Perhaps the greatest threat is the threat to the right to privacy posed by the emerging digital technologies that many governments have employed in their fight against the pandemic. Primarily aimed at analysing the spread of the virus, monitoring curfews and travel restrictions, as well as monitoring people’s vaccine status, Surber warns that these technologies may mark the transition into a world in which digital surveillance reigns supreme.
Surber divides the technologies into five groups: contact tracing apps, digital tracking, physical surveillance, censorship, and internet shutdowns. Her latest, unpublished work also examines a sixth category: vaccine passport apps. For example, to date around 70 countries worldwide have employed contract tracing apps to alert individuals who have come into contact with someone who has the virus. Digital tracking, which makes use of aggregated mobile phone location data, has been used by some 38 governments. Physical surveillance, including the use of facial recognition software and surveillance drones, has been used by at least 27 countries. Some 18 governments have utilised the rise of mis- and disinformation about COVID-19 to justify censorship. Internet shutdowns have occurred in at least four countries. Finally, vaccine passport apps, some of which track people’s precise locations, are already in operation in 14 countries and 17 more are in the pipeline.
Not all the technologies employed are accompanied by policies to protect people’s privacy. However, citizens have largely accepted such surveillance without question, believing governments’ arguments that it is a necessary part of the fight against the pandemic.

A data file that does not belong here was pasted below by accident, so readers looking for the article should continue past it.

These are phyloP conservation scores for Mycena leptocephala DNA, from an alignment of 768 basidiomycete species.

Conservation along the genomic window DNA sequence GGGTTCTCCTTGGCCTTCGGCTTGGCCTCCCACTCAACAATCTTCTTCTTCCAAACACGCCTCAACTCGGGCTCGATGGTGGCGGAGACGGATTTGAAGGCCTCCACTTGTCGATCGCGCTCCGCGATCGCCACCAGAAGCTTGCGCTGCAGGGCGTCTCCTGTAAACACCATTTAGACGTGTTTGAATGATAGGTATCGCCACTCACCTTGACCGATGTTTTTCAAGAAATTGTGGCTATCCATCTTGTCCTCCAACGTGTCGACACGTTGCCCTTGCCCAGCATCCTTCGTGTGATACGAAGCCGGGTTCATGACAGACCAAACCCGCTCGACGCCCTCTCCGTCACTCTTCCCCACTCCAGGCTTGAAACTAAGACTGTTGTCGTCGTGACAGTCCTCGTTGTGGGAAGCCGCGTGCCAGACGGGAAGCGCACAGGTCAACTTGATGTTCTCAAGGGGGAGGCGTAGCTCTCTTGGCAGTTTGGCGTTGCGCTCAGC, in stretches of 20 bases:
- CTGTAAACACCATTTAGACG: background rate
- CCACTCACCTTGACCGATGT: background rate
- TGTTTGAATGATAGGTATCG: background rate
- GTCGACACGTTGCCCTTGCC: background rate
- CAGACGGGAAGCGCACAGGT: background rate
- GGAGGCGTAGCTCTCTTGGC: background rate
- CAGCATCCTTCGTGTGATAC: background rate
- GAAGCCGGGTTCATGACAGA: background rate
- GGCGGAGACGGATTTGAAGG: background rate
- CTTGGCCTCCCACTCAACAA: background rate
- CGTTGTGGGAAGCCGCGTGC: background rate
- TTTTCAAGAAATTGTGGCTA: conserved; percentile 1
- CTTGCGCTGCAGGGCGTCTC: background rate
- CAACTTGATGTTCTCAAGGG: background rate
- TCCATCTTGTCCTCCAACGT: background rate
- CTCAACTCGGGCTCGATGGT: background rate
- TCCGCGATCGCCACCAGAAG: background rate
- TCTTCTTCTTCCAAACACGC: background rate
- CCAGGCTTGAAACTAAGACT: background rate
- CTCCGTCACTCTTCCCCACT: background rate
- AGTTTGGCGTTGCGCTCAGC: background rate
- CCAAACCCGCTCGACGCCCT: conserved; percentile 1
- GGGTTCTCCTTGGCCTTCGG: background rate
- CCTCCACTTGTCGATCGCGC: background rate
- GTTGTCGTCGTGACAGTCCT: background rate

Politics and permanence
Surber argues that for restrictions on human rights to be justified, governments should be able to show that they are effective. However, with the new digital surveillance technologies, this is not always so. For example, they may depend on users having new mobile devices, which many do not, and some only work if functions are specifically enabled, which not everyone chooses to do. Surber cites France’s contact tracing app, which was downloaded by around 1.4 million people, even though in 2020 it was reported that only 14 notifications had been sent.
Surber is also concerned that governments’ emergency legislation should be “time-bound”. She comments: “Unfortunately, crises have a habit to fast-forward certain processes and instruments, whose consequences may not disappear once the crisis is over.” Despite the fact that lockdowns have begun to be eased in many countries, surveillance technologies are still in place, and vaccine passport apps “continue the trend of ever-greater monitoring technologies”.